Antwaun Sargent Discusses Black Photographers

If you haven’t heard of curator and critic Antwaun Sargent, you are missing out on one of the most brilliant contemporary voices on photography. The 32-year-old just joined the Gagosian gallery as director after a decade of writing about the art scene and one year after his first book, The New Black Vanguard, was released. It has become an instant classic, highly recommended by editors across the industry and taught in art schools; the book highlights the complex and personal ways that photographers grapple with expression and identity.

“For me, that link between the past and the present and the future was really important,” Sargent told BuzzFeed News. “When you say something like ‘the new,’ it automatically points to a history that has largely been unseen, unrecognized. The acknowledgment of these young photographers is an investment in the future. We talk about the future as though we don’t control it, and having active practices inspires people to be creative in their own way.”

An exhibition of The New Black Vanguard will be on display throughout 2021, first in Doha, Qatar, and then at the famed photography festival in Arles, France, in July. Each stop of the exhibition will have a different lineup of photographers. (The full schedule is available online.)

“You should follow some of these photographers and engage in their work and see how they are thinking about the world and engaging with the world,” Sargent said. In this interview with BuzzFeed News, he discussed his rise in the art world and the five photographs that have shaped him.

What is your origin story?

I did not study art. I studied theory and history at Georgetown and then moved to New York and took a job teaching with Teach for America in Brooklyn. So I did that for two years and taught literacy.

I took a fellowship at BuzzFeed, and after that I started freelancing. I wanted to write about art, and at the time BuzzFeed didn’t offer that. While I was working this job as a teacher, I met one of my dear friends who at the time was the digital director of the Guggenheim. She would take me to openings and artist studios and such, and I fell in love with artists. I was like, I have to figure out something to do in this world if I’m going to be in it.

So I started to write about artists, and I particularly wanted to write about Black artists and artists from my community. At the time — this was 2011, 2012 — there was just not a lot of interest. You had some names that broke through, but it was few and far between, unlike now, when you have a real sort of perspective on art-making in Black communities and you see that in the press, in exhibitions, and certainly online.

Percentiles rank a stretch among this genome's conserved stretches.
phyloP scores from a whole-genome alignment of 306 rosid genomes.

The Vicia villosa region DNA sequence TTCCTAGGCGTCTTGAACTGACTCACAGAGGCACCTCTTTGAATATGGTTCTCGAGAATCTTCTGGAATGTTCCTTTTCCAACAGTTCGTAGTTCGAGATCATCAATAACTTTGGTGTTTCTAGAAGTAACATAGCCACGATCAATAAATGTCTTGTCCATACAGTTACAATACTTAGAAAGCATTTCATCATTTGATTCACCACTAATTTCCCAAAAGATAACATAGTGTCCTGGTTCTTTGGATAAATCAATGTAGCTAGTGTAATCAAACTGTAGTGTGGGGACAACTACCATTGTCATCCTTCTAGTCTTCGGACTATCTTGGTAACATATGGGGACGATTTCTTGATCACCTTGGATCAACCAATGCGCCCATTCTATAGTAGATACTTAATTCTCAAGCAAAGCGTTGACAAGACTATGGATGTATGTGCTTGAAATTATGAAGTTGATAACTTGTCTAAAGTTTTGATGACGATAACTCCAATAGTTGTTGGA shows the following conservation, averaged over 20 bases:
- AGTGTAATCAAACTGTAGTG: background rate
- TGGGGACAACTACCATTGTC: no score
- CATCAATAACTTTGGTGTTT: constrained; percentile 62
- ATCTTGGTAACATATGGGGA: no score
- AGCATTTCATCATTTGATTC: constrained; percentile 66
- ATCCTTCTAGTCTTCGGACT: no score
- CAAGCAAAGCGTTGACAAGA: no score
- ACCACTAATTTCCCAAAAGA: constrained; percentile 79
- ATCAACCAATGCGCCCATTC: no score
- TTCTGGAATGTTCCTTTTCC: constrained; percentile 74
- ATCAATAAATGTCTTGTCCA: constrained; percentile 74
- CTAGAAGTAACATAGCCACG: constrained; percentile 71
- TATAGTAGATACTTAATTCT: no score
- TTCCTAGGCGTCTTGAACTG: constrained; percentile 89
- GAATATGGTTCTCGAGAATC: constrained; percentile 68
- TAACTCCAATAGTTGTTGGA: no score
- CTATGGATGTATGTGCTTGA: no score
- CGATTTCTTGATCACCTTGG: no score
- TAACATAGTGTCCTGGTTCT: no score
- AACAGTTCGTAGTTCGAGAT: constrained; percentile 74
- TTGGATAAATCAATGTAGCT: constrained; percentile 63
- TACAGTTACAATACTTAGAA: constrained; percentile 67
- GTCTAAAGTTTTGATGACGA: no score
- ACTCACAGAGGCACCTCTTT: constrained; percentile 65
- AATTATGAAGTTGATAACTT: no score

After writing about Black artists around the world, I got the opportunity to curate an exhibition for the Aperture foundation. It was an open-call show called The Way We Live Now. It was 2018, and it was the first time that I had ever thought about curating. We did this really lovely show of young photographers getting their take on society in that moment. Shortly after that, Aperture invited me to propose a book. I had just seen a new generation of photographers working in this in-between space between art and fashion who were thinking about commercial images of Black communities, Black people, and expressing that through the camera with ideas of power and desire and presentation.

Can you talk about the importance of The New Black Vanguard?

I had put Tyler Mitchell in that [Aperture] show, and I think that was his first exhibition. Shortly after that show, he shot what would become the historic cover [of Beyoncé] for Vogue. That was a watershed moment for Black photography because of the ways that the image was anti what we understood a fashion editorial to be. He evoked a lot of symbolism. There is the motif of the clothesline, which points to Black domesticity. Beyoncé at that moment was talking about motherhood, and it also points to the symbolism of the clothesline that you often see in Gordon Parks’s work. There is the McQueen dress that she wore that was in Pan-African colors. There are symbols that are more often associated with art than with commercial photography, such as the use of the pedestal and things of that nature.